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ENGE (Bern) Bern, Switzerland.

Vicus ca. 3 km from the center of Bern, in a loop of the Aare river. The ancient name is unknown. It succeeded two oppida of the Helvetii in a naturally fortified position on a three-lobed spit with steep banks. The older oppidum flourished 150-58 B.C.; the later one, built by the Helvetii after their defeat by Caesar at Bibracte in 58 B.C., developed into the Roman vicus. A 1st c. military post also attests the importance of this site, on the shortest road to Italy over the Lötschberg and Simplon passes. A destruction level may reflect the events of A.D. 69 (Tac. 1.67). The settlement flourished until menaced by the Alamanni ca. A.D. 260, when it was abandoned.

Oppidum I enclosed the entire peninsula within its ramparts (150,000 sq. m); the defenses are still visible. The settlement was in the S part. Oppidum II (ca. 80,000 sq. m) occupied the N spit only, and access to it was protected by a new rampart across the neck. The fortifications were not kept up after 52 B.C. The vicus spread along the main road on the plateau (1.5 km long) and has been partly explored. The houses, on both sides of the road and to the W, had no uniform plan except for a portico facing the street, and were usually very simple. Workshops were numerous, including bronze foundries and a sizable potters' quarter. A small bath has also been found. At the S end of the settlement were three small temples of Gaulish type (the largest 19 x 18 m), possibly part of a larger precinct. Still farther S (behind the new Matthäuskirche), and built against the late ramparts, stood a very small amphitheater (27.5 x 25.3 m). The seats were earth terraces with a low stone retaining wall next to the arena.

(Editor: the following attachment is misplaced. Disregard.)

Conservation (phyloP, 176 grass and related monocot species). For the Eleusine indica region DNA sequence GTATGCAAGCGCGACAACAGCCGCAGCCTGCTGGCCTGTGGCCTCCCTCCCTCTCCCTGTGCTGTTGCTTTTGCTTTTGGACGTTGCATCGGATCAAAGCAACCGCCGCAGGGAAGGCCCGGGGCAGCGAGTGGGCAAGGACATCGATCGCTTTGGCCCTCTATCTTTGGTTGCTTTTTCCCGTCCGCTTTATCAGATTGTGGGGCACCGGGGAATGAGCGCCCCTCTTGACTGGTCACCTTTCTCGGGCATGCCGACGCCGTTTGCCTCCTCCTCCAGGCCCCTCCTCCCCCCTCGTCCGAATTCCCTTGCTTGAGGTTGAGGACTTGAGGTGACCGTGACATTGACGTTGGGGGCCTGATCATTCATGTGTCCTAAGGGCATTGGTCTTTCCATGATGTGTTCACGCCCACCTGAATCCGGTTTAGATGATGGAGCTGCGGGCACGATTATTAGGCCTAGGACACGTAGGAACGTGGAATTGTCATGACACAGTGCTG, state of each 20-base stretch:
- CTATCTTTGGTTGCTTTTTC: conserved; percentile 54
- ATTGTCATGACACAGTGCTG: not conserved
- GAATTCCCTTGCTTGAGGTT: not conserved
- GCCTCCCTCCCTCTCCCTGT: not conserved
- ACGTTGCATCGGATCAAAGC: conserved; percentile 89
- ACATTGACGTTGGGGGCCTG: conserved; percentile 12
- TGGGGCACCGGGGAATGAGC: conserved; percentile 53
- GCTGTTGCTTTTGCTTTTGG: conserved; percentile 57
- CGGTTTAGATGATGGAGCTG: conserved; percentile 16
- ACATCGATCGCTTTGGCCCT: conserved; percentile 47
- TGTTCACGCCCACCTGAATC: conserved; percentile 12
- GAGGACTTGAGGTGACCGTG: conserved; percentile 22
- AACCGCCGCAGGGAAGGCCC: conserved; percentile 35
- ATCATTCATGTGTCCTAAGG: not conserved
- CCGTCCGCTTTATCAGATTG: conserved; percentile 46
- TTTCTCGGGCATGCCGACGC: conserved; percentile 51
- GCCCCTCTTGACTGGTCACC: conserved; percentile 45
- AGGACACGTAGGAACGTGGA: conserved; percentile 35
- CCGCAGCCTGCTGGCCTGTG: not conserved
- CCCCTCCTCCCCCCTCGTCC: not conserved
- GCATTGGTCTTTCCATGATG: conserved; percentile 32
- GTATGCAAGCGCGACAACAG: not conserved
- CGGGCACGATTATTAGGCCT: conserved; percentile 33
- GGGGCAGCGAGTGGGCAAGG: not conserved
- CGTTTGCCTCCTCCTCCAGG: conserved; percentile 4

There is a small exhibit at the Kirchgemeindehaus; all other finds are in the Bernisches Historisches Museum in Bern.


H. Müller-Beck & E. Ettlinger, “Die Engehalbinsel bei Bern und ihre wichtigsten vor- und frühgeschichtlichen Denkmäler,” Jb. des Historischen Museums in Bern 39-40 (1959-60) 367-82MPI; id., “Die Besiedlung der Engehalbinsel bei Bern auf Grund des Kenntnisstandes vom Februar des Jahres 1962,” RGKomm 43-44 (1962-63) 107-53MPI; id., “Ein helvetisches Brandgrab von der Engehalbinsel,” Jb. Schweiz. Gesell. f. Urgeschichte 50 (1963) 43-54PI; V. von Gonzenbach, BonnJbb 163 (1963) 111-12; summaries: Jb. Schweiz. Gesell. f. Urgeschichte 46 (1957) 121-23; 54 (1968-69) 192.


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